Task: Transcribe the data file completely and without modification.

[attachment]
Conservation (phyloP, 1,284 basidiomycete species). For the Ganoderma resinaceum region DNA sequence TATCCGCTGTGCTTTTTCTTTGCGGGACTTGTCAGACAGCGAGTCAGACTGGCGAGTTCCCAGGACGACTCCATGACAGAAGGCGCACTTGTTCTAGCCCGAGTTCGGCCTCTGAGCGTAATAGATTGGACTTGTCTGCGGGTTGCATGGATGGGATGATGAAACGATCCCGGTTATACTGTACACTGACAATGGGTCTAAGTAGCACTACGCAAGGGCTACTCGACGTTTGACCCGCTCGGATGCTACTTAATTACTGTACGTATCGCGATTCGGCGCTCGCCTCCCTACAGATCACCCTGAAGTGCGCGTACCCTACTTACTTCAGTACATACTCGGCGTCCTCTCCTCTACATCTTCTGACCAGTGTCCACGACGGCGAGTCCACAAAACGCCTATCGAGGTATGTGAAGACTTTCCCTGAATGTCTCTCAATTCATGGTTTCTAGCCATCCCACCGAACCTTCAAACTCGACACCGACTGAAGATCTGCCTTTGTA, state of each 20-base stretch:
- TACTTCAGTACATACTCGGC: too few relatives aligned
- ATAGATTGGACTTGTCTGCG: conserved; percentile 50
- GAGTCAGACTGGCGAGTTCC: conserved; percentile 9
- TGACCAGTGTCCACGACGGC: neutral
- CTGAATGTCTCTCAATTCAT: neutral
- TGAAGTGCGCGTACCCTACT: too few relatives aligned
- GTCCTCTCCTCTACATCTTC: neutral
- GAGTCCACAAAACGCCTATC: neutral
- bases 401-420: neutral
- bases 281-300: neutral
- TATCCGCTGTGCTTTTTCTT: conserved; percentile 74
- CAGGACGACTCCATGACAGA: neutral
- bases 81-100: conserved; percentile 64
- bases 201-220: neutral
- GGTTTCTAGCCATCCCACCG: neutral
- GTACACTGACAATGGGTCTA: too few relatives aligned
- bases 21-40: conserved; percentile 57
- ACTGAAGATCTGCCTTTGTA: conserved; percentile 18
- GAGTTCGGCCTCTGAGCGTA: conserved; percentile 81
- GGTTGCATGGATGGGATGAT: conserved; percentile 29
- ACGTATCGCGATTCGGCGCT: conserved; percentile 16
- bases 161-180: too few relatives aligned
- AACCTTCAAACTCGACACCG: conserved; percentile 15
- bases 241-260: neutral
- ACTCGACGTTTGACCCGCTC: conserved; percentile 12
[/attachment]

Conservation (phyloP, 1,284 basidiomycete species). For the Ganoderma resinaceum region DNA sequence TATCCGCTGTGCTTTTTCTTTGCGGGACTTGTCAGACAGCGAGTCAGACTGGCGAGTTCCCAGGACGACTCCATGACAGAAGGCGCACTTGTTCTAGCCCGAGTTCGGCCTCTGAGCGTAATAGATTGGACTTGTCTGCGGGTTGCATGGATGGGATGATGAAACGATCCCGGTTATACTGTACACTGACAATGGGTCTAAGTAGCACTACGCAAGGGCTACTCGACGTTTGACCCGCTCGGATGCTACTTAATTACTGTACGTATCGCGATTCGGCGCTCGCCTCCCTACAGATCACCCTGAAGTGCGCGTACCCTACTTACTTCAGTACATACTCGGCGTCCTCTCCTCTACATCTTCTGACCAGTGTCCACGACGGCGAGTCCACAAAACGCCTATCGAGGTATGTGAAGACTTTCCCTGAATGTCTCTCAATTCATGGTTTCTAGCCATCCCACCGAACCTTCAAACTCGACACCGACTGAAGATCTGCCTTTGTA, state of each 20-base stretch:
- TACTTCAGTACATACTCGGC: too few relatives aligned
- ATAGATTGGACTTGTCTGCG: conserved; percentile 50
- GAGTCAGACTGGCGAGTTCC: conserved; percentile 9
- TGACCAGTGTCCACGACGGC: neutral
- CTGAATGTCTCTCAATTCAT: neutral
- TGAAGTGCGCGTACCCTACT: too few relatives aligned
- GTCCTCTCCTCTACATCTTC: neutral
- GAGTCCACAAAACGCCTATC: neutral
- bases 401-420: neutral
- bases 281-300: neutral
- TATCCGCTGTGCTTTTTCTT: conserved; percentile 74
- CAGGACGACTCCATGACAGA: neutral
- bases 81-100: conserved; percentile 64
- bases 201-220: neutral
- GGTTTCTAGCCATCCCACCG: neutral
- GTACACTGACAATGGGTCTA: too few relatives aligned
- bases 21-40: conserved; percentile 57
- ACTGAAGATCTGCCTTTGTA: conserved; percentile 18
- GAGTTCGGCCTCTGAGCGTA: conserved; percentile 81
- GGTTGCATGGATGGGATGAT: conserved; percentile 29
- ACGTATCGCGATTCGGCGCT: conserved; percentile 16
- bases 161-180: too few relatives aligned
- AACCTTCAAACTCGACACCG: conserved; percentile 15
- bases 241-260: neutral
- ACTCGACGTTTGACCCGCTC: conserved; percentile 12